An intruding hand poked into the warm sanctuary of my bed.
“Are you getting up, or are you sick?”
Ugh. Didn’t I tell them it was my day off? Since those are about as common as leap years around here, I’m sure more explanation was necessary.
I crawled out enough to glance at the clock. 6:50. I’ve usually been up for well over an hour by now, and I was planning on getting up at 7 anyway.
“No, I’m fine. I was just sleeping in a little today. I’m getting up now.”
The holidays are hectic for everyone but my family usually has a blissful ‘time out’ period when all outside activities cease and we spend our time with only family for a few days, resting and regrouping.
This year was a little different. I took on more writing assignments than usual and had several deadlines looming right after the holidays. I was thankful for the work and the confidence my clients entrusted to me, but by the end of January I really began to lose steam. I realized I was due a mom’s time out.
I would love to tell you that the realization that a day off was necessary came as a gentle decision made with forethought for my mental health. However, the need was made obvious when my husband asked for help with a simple task and I dissolved into a pile of tears on the floor. It was past time for me to have a day off.
I began clearing my calendar and finding a spot for a day of respite. Of course it was eight days after my nuclear reactor level meltdown, but I was still in need. I told writing clients that I would be unavailable that day. I rescheduled a child’s orthodontist appointment. I became giddy at the thought.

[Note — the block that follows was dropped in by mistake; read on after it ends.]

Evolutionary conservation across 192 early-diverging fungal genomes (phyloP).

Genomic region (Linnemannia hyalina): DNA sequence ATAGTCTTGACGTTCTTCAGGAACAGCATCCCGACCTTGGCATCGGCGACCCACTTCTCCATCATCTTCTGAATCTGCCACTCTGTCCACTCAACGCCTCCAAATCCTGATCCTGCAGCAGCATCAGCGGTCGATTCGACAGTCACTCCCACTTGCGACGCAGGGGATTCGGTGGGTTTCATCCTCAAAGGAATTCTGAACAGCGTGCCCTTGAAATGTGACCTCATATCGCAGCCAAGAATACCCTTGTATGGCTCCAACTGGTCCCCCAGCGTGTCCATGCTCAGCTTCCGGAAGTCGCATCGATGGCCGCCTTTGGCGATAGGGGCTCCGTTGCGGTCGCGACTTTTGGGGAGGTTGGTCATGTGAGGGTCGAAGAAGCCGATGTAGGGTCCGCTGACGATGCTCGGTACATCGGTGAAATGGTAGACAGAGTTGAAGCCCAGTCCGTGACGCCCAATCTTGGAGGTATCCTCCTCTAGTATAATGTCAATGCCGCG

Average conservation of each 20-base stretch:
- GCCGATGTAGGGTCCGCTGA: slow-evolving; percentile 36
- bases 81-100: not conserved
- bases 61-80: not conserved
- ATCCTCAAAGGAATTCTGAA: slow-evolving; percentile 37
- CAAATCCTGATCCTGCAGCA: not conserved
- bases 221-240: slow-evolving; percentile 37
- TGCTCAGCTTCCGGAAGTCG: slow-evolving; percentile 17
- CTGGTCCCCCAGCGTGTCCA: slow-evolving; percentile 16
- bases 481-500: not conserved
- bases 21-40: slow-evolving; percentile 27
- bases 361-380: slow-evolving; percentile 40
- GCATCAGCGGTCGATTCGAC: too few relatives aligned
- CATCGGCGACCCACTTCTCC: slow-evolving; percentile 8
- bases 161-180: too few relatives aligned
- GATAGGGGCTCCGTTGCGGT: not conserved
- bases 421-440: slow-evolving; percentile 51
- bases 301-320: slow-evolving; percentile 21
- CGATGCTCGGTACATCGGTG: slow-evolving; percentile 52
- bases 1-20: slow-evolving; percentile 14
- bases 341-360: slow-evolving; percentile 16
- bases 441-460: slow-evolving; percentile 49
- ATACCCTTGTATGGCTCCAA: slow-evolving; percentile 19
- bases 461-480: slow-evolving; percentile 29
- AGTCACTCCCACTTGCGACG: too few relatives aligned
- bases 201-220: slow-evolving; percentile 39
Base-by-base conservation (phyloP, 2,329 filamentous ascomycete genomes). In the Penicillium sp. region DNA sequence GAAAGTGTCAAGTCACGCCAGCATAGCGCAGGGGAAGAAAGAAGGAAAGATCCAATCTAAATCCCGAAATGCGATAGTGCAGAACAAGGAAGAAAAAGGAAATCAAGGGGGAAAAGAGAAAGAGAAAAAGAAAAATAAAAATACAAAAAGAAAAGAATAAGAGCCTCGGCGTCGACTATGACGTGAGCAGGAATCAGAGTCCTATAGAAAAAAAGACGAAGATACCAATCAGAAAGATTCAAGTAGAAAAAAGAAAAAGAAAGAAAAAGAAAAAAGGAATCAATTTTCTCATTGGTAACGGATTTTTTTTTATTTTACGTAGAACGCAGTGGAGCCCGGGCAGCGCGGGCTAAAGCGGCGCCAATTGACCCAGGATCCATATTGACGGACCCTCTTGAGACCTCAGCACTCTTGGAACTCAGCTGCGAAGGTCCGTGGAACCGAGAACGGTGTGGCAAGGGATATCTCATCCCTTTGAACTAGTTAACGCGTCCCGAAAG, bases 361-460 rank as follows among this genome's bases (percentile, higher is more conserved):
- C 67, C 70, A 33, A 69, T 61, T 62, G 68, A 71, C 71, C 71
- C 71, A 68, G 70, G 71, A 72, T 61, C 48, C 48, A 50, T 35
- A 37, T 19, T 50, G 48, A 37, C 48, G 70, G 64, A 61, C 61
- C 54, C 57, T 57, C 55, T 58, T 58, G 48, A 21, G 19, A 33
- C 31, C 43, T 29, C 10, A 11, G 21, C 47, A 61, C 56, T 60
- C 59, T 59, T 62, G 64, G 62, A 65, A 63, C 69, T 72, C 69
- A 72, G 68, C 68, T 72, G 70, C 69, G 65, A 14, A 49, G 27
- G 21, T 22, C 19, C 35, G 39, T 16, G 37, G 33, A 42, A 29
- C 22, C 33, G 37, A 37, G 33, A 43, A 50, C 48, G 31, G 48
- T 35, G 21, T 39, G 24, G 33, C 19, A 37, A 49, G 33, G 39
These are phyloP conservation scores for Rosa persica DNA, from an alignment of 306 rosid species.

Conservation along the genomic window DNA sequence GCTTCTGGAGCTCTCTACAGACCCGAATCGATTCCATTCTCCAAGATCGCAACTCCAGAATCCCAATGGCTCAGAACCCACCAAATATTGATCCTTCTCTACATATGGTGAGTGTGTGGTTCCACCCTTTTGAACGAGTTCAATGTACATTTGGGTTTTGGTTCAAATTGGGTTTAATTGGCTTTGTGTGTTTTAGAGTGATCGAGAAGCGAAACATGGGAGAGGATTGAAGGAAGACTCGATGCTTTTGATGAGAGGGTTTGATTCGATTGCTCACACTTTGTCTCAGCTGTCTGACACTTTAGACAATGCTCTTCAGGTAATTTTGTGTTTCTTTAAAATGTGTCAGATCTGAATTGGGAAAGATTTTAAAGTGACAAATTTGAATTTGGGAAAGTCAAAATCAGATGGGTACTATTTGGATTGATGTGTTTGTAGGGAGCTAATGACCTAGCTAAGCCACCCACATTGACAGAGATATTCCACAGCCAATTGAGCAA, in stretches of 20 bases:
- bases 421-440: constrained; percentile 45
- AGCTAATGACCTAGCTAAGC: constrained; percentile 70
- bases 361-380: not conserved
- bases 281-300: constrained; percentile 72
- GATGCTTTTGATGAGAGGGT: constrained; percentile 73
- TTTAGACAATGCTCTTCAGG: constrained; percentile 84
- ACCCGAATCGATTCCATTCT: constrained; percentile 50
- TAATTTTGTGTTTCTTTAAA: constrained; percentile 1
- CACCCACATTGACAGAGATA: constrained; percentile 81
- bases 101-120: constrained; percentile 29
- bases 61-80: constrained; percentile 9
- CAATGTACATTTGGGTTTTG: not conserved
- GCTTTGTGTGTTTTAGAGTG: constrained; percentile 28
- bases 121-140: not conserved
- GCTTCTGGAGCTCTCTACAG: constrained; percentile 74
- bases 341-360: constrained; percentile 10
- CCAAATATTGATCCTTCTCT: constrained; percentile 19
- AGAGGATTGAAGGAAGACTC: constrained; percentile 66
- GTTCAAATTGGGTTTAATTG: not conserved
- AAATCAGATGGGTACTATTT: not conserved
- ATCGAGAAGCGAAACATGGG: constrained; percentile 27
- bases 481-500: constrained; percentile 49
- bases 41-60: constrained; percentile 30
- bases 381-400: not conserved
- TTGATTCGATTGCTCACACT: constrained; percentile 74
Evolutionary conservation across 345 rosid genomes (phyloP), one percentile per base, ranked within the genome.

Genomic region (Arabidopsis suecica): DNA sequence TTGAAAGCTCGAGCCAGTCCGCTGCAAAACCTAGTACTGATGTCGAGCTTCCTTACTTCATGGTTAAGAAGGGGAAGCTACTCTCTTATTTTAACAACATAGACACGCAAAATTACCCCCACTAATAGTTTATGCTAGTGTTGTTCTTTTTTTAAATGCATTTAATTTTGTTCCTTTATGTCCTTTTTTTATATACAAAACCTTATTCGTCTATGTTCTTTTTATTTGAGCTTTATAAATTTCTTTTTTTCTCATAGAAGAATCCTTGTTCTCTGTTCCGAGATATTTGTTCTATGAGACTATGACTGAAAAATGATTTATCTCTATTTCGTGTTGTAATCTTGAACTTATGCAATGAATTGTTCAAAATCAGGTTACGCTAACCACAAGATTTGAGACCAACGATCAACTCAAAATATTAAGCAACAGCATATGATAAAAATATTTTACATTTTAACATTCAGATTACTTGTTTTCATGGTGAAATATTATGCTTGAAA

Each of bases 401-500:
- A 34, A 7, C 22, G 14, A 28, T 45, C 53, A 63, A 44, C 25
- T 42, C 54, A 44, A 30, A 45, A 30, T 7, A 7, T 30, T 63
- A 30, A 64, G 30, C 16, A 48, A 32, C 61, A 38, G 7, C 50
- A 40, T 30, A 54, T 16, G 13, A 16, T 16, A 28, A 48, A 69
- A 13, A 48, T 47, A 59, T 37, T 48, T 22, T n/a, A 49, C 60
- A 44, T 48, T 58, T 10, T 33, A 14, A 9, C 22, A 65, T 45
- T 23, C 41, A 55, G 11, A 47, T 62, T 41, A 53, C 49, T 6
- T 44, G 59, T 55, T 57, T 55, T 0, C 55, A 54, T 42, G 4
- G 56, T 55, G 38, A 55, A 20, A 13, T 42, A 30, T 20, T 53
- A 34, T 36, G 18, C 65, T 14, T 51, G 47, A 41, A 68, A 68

I crawled out from under the covers, still anticipating the day in front of me. I have been known to take a day off to get things checked off my list. I have taken a day to spend time organizing my life and setting our family in order. My only order of business for this particular day was to simply rest and relax. If I wanted to, I would; If I felt like I had to, I wouldn’t.
I went about my morning with my family as usual, getting everyone off to school and work. Then... I stood. Frozen in the middle of my living room as if my feet had taken root. I found that I had absolutely no idea what I should do to relax.
Ummm... I think I used to read books? Okay, let’s try that. Yes, I shall read. But first, I should... No. No “I should’s” allowed. That went on for an embarrassing amount of time while I debated starting a load of laundry or making an appointment for a family member.
I finally decided not to even start down the road of “just this one thing” that I could do that was productive.
Today, rest would be productive.
I grabbed a book, snuggled back into bed, and read. And napped. I watched a few moments of TV, then decided that wasn’t relaxing, so I found a different book. And napped again. Yes, I turned into your average sloth. And it was quite enjoyable.
My day off was a success but far too short. Life cranked back up to full speed immediately, but I learned that life could survive without me for a day. I also found that it’s possible to stop and take some time for myself along the way before I crash into the carpet. If that doesn’t work, I’m calling in sick.